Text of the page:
PAUL C. DAVIES is the director of Beyond, a research center at Arizona State University, and the author of “Cosmic Jackpot: Why Our Universe Is Just Right for Life.”

Paul Davies’s Edge Bio Page

THE REALITY CLUB: Jerry Coyne, Nathan Myhrvold, Lawrence Krauss, Scott Atran, Sean Carroll, Jeremy Bernstein, PZ Myers, Lee Smolin, John Horgan, Alan Sokal


SCIENCE, we are repeatedly told, is the most reliable form of knowledge about the world because it is based on testable hypotheses. Religion, by contrast, is based on faith. The term “doubting Thomas” well illustrates the difference. In science, a healthy skepticism is a professional necessity, whereas in religion, having belief without evidence is regarded as a virtue.

The problem with this neat separation into “non-overlapping magisteria,” as Stephen Jay Gould described science and religion, is that science has its own faith-based belief system. All science proceeds on the assumption that nature is ordered in a rational and intelligible way. You couldn’t be a scientist if you thought the universe was a meaningless jumble of odds and ends haphazardly juxtaposed. When physicists probe to a deeper level of subatomic structure, or astronomers extend the reach of their instruments, they expect to encounter additional elegant mathematical order. And so far this faith has been justified.

The most refined expression of the rational intelligibility of the cosmos is found in the laws of physics, the fundamental rules on which nature runs. The laws of gravitation and electromagnetism, the laws that regulate the world within the atom, the laws of motion — all are expressed as tidy mathematical relationships. But where do these laws come from? And why do they have the form that they do?

When I was a student, the laws of physics were regarded as completely off limits. The job of the scientist, we were told, is to discover the laws and apply them, not inquire into their provenance. The laws were treated as “given” — imprinted on the universe like a maker’s mark at the moment of cosmic birth — and fixed forevermore. Therefore, to be a scientist, you had to have faith that the universe is governed by dependable, immutable, absolute, universal, mathematical laws of an unspecified origin. You’ve got to believe that these laws won’t fail, that we won’t wake up tomorrow to find heat flowing from cold to hot, or the speed of light changing by the hour.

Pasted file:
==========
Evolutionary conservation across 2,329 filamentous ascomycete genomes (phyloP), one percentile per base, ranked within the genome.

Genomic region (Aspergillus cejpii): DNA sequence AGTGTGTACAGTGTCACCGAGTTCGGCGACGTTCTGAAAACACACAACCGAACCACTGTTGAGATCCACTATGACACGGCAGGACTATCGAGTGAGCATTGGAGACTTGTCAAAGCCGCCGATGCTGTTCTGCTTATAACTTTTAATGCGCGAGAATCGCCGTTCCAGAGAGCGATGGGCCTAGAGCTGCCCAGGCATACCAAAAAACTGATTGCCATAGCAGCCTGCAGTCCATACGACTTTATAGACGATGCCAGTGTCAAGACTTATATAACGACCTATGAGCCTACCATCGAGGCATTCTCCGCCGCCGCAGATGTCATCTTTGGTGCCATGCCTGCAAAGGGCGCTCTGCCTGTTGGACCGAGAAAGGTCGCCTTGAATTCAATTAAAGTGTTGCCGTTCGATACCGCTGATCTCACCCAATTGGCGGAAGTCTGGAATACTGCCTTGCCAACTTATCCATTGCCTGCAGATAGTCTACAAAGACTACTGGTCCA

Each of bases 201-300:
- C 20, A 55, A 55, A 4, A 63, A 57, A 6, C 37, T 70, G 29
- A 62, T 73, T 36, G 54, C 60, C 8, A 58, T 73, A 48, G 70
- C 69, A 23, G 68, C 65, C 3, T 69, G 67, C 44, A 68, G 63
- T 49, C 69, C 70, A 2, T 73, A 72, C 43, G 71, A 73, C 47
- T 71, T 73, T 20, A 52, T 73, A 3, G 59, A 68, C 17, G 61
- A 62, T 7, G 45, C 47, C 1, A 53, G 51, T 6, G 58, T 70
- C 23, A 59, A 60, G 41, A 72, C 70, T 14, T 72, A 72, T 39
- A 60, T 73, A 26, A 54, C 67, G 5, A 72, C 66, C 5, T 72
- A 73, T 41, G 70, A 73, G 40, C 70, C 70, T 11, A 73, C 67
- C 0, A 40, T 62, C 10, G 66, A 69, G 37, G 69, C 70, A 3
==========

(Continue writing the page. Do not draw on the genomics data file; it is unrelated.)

Over the years I have often asked my physicist colleagues why the laws of physics are what they are. The answers vary from “that’s not a scientific question” to “nobody knows.” The favorite reply is, “There is no reason they are what they are — they just are.” The idea that the laws exist reasonlessly is deeply anti-rational. After all, the very essence of a scientific explanation of some phenomenon is that the world is ordered logically and that there are reasons things are as they are. If one traces these reasons all the way down to the bedrock of reality — the laws of physics — only to find that reason then deserts us, it makes a mockery of science.

Can the mighty edifice of physical order we perceive in the world about us ultimately be rooted in reasonless absurdity? If so, then nature is a fiendishly clever bit of trickery: meaninglessness and absurdity somehow masquerading as ingenious order and rationality.

Although scientists have long had an inclination to shrug aside such questions concerning the source of the laws of physics, the mood has now shifted considerably. Part of the reason is the growing acceptance that the emergence of life in the universe, and hence the existence of observers like ourselves, depends rather sensitively on the form of the laws. If the laws of physics were just any old ragbag of rules, life would almost certainly not exist.

A second reason that the laws of physics have now been brought within the scope of scientific inquiry is the realization that what we long regarded as absolute and universal laws might not be truly fundamental at all, but more like local bylaws. They could vary from place to place on a mega-cosmic scale. A God’s-eye view might reveal a vast patchwork quilt of universes, each with its own distinctive set of bylaws. In this “multiverse,” life will arise only in those patches with bio-friendly bylaws, so it is no surprise that we find ourselves in a Goldilocks universe — one that is just right for life. We have selected it by our very existence.